- Names and dates of awards/decorations
- Any units where individual was assigned
- Dates of service
- Military occupation
It is VERY IMPORTANT to include the reasons why you seek the information and your relationship to the service member where applicable. If you are not a relative its important to mention that. Some military record services may have a fee associated for those who are not family members.
The National Archives record-keeping policy for service member records includes a reminder that Files at the Records Center are maintained as historical records only and are not updated to reflect current data on the former service member.
Joe Wallace is a 13-year veteran of the United States Air Force and a former reporter for Air Force Television News
Request Military Service Records
Recent military service and medical records are not online. However, most veterans and their next of kin can obtain free copies of their DD Form 214 and the following military service records any of the ways listed below.
Looking for records?
How can I check on the status of my request?
Allow about 10 days for us to receive and process your request before checking your request status.
Please indicate whether you know your request number using the buttons below:
You may also telephone the NPRC Customer Service Line : 314-801-0800. Note: Our peak calling times are weekdays between 10:00 a.m. CT and 3:00 p.m. CT. Staff is available to take your call as early as 7:00 a.m. and as late as 5:00 p.m. CT.
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How To Request Service Information
The National Archives online program eVetRecs is the preferred and fastest method for requesting service information. Provide as much information as possible in the comments field. Should you prefer to submit your request using a SF180 then provide as much information as possible and send the form to:
|National Personnel Records Center|
Reasons For Your Records Request
If you are researching a book, film, script, or other media, you should contact Public Affairs FIRST. Private inquiries may be handled differently, but call first.
You may also wish to try searching for prior books written about the unit youre looking for information onyou can search Amazon.com but dont forget that there are also good resources in the local area in the form of the reference desk at the public library.
If there is a state library in the area with a reference desk, that may actually provide the best source of reference desk-type information compared to the local public library, but your experience may varytry both.
The author of this article worked for a time on a state library reference desk and can vouch for this as a good resource to get startedits definitely worth the time to call in many cases.
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Military Awards And Decorations
The NPRC also provides information and guidance on how to request military awards and decorations online and by mail for veterans and their NOK replacing certain military medals and obtaining a Cold War Recognition Certificate.4 This is available for the records of a servicemember who separated before or during 1956. For records for individuals who separated after 1956, these records can be requested through FOIA. The general public may also purchase a copy of the veteran’s OMPF to determine the awards due and obtain the medals from a commercial source. Individuals can request information on military service medals, decorations and awards online: .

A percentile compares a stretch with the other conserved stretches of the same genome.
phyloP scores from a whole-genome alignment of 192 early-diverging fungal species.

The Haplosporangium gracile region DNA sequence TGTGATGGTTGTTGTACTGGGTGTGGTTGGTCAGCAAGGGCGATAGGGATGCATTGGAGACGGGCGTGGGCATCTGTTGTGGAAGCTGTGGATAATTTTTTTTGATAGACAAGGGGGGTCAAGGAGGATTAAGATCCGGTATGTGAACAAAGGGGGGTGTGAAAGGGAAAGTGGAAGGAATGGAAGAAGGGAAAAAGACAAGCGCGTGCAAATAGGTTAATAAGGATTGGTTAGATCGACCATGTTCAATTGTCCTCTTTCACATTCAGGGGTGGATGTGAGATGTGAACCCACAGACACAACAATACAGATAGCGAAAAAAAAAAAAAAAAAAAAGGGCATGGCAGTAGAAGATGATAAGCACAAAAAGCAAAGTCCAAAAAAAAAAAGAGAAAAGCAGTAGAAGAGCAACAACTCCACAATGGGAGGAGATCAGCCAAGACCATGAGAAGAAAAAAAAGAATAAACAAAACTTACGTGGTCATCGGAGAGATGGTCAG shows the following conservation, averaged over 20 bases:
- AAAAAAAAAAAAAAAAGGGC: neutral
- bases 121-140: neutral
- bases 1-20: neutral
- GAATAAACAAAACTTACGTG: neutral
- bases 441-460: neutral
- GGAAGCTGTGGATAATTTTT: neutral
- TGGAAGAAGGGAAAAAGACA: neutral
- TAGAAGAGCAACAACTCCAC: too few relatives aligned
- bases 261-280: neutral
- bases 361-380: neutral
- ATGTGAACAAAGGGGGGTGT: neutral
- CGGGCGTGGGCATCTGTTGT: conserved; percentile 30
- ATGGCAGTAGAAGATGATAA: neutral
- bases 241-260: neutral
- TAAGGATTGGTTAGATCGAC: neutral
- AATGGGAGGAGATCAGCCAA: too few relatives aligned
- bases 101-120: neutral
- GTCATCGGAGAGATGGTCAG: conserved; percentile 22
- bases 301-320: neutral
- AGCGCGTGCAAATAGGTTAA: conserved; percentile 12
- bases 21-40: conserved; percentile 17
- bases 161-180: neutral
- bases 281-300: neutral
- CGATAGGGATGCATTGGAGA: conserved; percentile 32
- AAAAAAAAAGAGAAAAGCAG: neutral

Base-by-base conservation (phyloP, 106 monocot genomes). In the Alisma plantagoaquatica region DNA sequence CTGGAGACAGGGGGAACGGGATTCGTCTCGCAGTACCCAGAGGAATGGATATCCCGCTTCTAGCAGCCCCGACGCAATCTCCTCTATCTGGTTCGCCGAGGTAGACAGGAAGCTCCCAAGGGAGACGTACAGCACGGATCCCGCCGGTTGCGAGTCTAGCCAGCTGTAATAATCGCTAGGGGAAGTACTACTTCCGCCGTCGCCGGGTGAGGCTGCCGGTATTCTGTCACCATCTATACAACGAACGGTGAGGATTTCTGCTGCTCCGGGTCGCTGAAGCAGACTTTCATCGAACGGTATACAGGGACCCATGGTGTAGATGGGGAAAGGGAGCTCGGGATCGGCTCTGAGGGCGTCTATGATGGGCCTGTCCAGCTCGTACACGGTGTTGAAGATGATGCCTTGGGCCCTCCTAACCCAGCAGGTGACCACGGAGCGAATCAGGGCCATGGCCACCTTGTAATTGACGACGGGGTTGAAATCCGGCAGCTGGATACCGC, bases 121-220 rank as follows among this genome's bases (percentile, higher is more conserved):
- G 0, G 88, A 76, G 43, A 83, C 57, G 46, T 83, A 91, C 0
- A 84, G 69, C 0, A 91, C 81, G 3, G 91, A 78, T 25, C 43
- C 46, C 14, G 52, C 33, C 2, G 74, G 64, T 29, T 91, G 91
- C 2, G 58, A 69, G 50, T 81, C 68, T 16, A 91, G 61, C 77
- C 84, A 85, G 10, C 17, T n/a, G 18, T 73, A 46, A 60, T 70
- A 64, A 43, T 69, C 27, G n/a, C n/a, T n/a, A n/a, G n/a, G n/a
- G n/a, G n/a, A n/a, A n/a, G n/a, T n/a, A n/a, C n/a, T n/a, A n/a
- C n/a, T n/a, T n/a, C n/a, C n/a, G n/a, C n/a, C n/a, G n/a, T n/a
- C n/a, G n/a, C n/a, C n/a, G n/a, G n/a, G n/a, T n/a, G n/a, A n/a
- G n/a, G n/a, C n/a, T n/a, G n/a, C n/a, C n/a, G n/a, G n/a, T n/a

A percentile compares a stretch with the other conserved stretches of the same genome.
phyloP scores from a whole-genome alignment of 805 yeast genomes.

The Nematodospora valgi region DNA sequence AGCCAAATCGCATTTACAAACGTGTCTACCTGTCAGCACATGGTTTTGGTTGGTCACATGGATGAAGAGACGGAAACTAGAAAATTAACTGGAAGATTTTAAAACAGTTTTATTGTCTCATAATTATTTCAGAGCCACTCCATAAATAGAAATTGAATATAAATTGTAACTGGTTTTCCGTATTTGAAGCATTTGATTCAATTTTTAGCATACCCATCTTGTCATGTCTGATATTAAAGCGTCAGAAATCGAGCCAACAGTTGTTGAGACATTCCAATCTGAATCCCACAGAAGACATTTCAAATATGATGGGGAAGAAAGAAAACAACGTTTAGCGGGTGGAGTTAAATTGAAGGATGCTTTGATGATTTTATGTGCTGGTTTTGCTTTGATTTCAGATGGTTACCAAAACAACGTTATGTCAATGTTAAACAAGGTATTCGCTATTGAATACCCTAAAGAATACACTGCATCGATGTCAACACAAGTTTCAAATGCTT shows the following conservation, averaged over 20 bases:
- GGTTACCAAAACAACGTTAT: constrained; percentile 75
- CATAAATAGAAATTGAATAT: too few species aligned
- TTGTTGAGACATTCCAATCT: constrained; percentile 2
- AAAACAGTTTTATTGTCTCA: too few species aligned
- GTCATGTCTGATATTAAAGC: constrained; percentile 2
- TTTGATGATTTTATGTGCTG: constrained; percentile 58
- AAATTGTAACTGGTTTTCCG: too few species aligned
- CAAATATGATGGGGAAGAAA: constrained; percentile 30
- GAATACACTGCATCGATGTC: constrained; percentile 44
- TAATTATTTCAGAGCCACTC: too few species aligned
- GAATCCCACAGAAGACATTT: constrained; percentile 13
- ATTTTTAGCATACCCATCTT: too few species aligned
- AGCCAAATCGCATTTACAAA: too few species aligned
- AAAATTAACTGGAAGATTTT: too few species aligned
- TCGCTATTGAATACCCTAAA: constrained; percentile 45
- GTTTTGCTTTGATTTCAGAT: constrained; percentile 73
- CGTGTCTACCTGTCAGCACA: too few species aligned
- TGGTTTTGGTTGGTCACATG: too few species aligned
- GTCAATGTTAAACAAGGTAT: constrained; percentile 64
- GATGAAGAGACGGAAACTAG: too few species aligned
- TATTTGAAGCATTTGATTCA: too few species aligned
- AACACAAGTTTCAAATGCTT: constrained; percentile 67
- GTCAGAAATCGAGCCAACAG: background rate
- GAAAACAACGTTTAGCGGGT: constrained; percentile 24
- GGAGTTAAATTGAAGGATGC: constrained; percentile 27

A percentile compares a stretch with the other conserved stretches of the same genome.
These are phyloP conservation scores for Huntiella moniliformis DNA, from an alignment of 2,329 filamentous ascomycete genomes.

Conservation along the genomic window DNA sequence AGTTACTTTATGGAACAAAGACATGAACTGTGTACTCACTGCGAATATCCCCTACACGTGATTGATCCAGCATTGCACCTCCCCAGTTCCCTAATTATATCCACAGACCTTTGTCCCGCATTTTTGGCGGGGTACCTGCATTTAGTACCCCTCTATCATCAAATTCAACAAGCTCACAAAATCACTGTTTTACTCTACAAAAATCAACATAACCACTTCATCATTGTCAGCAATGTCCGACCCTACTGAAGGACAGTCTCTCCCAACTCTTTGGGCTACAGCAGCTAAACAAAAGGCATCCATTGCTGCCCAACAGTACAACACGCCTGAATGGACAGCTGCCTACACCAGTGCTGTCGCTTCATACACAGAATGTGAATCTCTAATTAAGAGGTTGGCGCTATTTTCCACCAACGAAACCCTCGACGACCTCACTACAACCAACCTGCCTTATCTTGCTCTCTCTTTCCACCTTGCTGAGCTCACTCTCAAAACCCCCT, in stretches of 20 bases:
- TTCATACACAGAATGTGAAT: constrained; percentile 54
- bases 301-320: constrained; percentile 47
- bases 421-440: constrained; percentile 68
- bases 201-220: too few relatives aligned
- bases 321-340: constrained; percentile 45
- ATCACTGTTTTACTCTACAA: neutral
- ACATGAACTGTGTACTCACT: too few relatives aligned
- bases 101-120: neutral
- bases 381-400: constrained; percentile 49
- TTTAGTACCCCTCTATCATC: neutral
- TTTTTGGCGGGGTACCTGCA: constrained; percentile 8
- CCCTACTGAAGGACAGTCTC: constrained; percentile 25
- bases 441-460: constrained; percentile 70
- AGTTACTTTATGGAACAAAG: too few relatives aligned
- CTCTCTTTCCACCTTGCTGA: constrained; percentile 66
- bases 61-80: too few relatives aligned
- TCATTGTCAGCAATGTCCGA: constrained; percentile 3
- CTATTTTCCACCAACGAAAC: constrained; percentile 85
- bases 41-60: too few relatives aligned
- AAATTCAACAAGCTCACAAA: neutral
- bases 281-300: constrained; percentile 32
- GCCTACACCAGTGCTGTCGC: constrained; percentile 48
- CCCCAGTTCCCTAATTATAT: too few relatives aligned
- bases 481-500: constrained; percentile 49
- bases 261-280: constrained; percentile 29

National Personnel Records Center
Coast Guard Personnel Service Center4200 Wilson Blvd., Suite 900 Stop 7200Arlington, VA 20598-7200
Once Ive Signed In To Milconnect How Do I Request My Dd214 Or Other Military Records
Follow the steps below to submit a military records request.
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What Are Military Records
Military records were created by the Australian Army, Navy, Air Force and Department of Defence. They were created for management and administration purposes.
The most useful military record for family history is the personal service record or file. These files document an individuals military career. Often this is the only official documentation about a person who served in the armed forces. The content of service records and the amount of detail varies with each conflict.
Apply Online For Raf Records
You can apply online if any of the following are true:
- youre the persons immediate next of kin
- the person died more than 25 years ago
- the person died less than 25 years ago but you only want basic information about them – for example, the date they joined and left the armed forces
You cannot apply online if the person was in the Royal Navy , British Army or Home Guard.
To apply online, youll need a:
- digital copy of the death certificate of the person youre requesting the records of in the correct format
- debit or credit card
You will not get the record as soon as you have applied online. Your request will be sent to the relevant military service.
You can apply by post if any of the following are true:
- youre their immediate next of kin
- the person died more than 25 years ago
- you have the consent from the immediate next of kin
- you do not have the consent from the immediate next of kin and would like limited information only
Download and fill in a request for information form. If your request is for a Home Guards record, fill in the Home Guard form only. Otherwise, the form you need depends on whether youre the deceased persons next of kin or not.
Download and fill in a search form. The form you need depends on which military service the person was in.
Send both forms, with the £30 fee for each separate service record, and any supporting documents to the address on the search form.